The German pharmaceutical giant Bayer announced Monday that it had offered $62 billion to acquire Monsanto, potentially pushing the iconic maker of aspirin and Alka-Seltzer further into the world of genetically modified seeds and agricultural chemicals.
The unsolicited offer, if accepted by St. Louis-based Monsanto, would create the world’s largest agrochemicals company. The 115-year-old Monsanto would be absorbed into the overseas giant, Bayer, bringing with it the herbicide Roundup and a controversial history as one of the first companies to create a genetically engineered seed.
Better known for its pharmaceutical business, Bayer has also built a large agricultural business. It already sells seeds as well as chemicals that kill weeds and bugs. And company officials said Monday that Monsanto would be a good fit for that business.
“Together we would draw on the collective expertise of both companies to build a leading agriculture player with exceptional innovation capabilities to the benefit of farmers, consumers, our employees and the communities in which we operate,” Werner Baumann, chief executive of Bayer, said in a statement.
It is unclear whether Monsanto would accept the offer or whether U.S. regulators would balk at the creation of such a large industry competitor. Bayer only made its proposal public after Monsanto issued a statement late last week in response to speculation and media reports that it had received an offer, which it declined to describe. Bayer sought to quell speculation about the terms of its deal, saying it was making an all-cash bid.
In a statement, Monsanto said it was reviewing the proposal.
Bayer said the combined company would be able to achieve cost savings of about $1.5 billion over three years. It is offering $122 a share for Monsanto, a 37 percent premium over Monsanto’s closing price on May 9, the day before it submitted its offer.
The offer comes amid a consolidation boom in the chemicals market. Late last year, Dow Chemical and DuPont agreed to merge into a $130 billion behemoth, then split again into three companies. And Chinese state-owned China National Chemical plans to buy Syngenta for $43 billion. Monsanto had made a failed attempt to buy Syngenta.
Sales at seeds companies have suffered recently. U.S. farmers are not spending as much amid falling commodity prices, and a strong U.S. dollar has made overseas sales tougher.
“We’re intrigued by the deal,” said James Zoldy, president of Halsey Associates, which owns more than 100,000 Monsanto shares. “You have a company that was the hunter, Monsanto . . . that has become the hunted here.”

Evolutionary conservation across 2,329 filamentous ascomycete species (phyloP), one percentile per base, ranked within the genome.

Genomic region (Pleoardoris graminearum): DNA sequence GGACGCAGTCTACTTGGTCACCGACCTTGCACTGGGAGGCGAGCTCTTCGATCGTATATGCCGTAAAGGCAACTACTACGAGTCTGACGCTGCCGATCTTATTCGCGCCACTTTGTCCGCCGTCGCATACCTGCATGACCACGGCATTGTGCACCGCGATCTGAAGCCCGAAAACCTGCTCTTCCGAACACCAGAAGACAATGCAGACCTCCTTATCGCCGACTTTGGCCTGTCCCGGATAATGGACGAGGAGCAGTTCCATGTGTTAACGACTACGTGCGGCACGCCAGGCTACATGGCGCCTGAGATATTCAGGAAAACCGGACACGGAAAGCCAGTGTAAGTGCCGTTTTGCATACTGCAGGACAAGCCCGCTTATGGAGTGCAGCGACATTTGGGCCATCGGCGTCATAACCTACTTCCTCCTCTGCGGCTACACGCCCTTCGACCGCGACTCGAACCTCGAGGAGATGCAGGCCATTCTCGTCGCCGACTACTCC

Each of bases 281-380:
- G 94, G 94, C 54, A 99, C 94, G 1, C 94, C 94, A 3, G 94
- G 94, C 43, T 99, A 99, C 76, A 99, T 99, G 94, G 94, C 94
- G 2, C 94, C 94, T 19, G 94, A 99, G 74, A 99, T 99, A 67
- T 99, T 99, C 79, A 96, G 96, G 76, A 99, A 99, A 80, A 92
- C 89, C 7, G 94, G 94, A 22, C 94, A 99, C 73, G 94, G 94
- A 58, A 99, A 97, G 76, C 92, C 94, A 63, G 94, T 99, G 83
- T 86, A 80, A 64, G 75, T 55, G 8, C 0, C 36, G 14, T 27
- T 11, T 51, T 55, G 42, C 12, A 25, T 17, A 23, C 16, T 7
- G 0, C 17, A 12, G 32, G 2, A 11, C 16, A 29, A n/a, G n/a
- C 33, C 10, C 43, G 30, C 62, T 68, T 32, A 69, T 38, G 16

If Monsanto decides to negotiate with Bayer, the company’s board is likely to push to raise the price of the deal, he said.
Regulators may also object to the creation of such a large market competitor, analysts said.
“What complicates this is the whole regulatory backdrop is potentially problematic,” said Zoldy. “There has been a significant shake-up in industry structure here. The entire industry structure has become more concentrated. . . . Regulators are always quite sensitive to that.”
The Obama administration has become increasingly aggressive at enforcing antitrust rules over the past year. The Justice Department has blocked a combination of media goliaths Comcast and Time Warner Cable, and the Federal Trade Commission stymied Staples’s $6.3 billion acquisition of Office Depot.
Perhaps in anticipation of such scrutiny, Bayer said in a statement that the combination would be “truly complementary from a geographic perspective.”
In a May 10 letter to Monsanto’s chief executive Hugh Grant, Bayer said it has a “successful track record” in working with regulators. “We have analyzed the potential regulatory aspects and are very confident that we will be able to obtain all necessary approvals in a timely manner,” the letter said.
Bayer said it planned to finance the deal with a combination of debt and equity to be repaid quickly by the “strong cash flow” generated by the combined business. The Associated Press reported that some Bayer shareholders expressed concerns about the new shares and whether it would dilute their holdings. Others worried about an expansion away from Bayer’s core pharmaceutical business, especially into the world of genetically modified crops. Some countries have blocked such seeds, and the business had been a target of environmental activists.
Bayer’s stock fell about 5.7 percent Monday. Monsanto’s rose about 4.4 percent.